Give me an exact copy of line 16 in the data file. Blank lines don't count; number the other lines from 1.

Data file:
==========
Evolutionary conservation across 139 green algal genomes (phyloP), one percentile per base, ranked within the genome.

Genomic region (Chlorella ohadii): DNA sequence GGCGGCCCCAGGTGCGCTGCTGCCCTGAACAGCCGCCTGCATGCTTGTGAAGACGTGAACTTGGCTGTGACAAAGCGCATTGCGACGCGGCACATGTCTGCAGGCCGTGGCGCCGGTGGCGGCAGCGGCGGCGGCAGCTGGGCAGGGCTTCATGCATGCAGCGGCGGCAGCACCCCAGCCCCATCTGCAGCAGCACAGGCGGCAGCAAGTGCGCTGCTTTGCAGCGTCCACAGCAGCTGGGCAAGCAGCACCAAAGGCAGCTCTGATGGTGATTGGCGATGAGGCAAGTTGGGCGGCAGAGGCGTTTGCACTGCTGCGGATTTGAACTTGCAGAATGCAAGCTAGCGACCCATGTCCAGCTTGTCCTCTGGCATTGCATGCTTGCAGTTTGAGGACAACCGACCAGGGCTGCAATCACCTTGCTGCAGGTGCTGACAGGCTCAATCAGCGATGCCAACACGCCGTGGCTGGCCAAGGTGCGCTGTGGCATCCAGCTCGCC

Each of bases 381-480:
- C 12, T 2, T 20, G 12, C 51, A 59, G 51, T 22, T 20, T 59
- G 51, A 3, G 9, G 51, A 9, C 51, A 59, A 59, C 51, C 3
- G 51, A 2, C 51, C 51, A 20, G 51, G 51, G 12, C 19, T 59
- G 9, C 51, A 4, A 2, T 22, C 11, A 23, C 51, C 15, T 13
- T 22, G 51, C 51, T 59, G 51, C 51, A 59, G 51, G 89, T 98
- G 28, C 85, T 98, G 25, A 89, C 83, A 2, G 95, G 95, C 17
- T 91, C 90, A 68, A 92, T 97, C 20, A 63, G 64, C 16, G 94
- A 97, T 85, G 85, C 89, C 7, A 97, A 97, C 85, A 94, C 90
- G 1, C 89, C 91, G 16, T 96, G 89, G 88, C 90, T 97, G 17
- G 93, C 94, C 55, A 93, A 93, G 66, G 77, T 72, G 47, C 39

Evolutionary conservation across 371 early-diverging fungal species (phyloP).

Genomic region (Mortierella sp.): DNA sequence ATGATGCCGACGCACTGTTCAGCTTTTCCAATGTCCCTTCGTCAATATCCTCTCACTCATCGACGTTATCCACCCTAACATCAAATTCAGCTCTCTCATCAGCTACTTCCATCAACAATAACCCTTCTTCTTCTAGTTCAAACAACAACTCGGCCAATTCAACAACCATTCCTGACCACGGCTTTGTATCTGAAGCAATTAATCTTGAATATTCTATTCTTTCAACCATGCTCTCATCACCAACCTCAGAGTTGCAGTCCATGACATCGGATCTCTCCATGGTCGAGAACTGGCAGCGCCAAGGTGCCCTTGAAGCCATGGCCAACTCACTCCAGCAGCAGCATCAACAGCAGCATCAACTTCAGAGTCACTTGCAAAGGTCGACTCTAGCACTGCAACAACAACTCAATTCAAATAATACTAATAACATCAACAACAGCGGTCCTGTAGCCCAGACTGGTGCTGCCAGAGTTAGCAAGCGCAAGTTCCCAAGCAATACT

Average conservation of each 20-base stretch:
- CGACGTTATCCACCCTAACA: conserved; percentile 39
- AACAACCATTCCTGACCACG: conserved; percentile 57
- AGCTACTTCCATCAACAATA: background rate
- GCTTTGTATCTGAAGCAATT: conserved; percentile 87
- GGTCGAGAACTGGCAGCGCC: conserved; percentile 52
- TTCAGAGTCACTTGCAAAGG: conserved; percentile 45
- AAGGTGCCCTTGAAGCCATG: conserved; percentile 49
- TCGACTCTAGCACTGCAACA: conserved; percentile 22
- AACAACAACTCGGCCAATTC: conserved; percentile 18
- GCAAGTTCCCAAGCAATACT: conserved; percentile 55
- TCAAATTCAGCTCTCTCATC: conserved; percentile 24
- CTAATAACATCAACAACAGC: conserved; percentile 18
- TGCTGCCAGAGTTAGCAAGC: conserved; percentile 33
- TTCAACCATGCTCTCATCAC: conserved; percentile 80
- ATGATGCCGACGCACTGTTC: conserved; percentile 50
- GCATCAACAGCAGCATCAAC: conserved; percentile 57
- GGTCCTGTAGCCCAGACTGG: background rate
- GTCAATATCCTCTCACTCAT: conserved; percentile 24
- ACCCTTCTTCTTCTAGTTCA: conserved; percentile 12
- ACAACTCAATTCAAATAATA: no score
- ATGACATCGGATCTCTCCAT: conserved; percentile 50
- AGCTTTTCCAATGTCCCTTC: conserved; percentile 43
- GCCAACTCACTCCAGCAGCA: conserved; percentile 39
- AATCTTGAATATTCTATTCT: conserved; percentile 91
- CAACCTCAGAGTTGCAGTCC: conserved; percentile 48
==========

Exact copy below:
Average conservation of each 20-base stretch: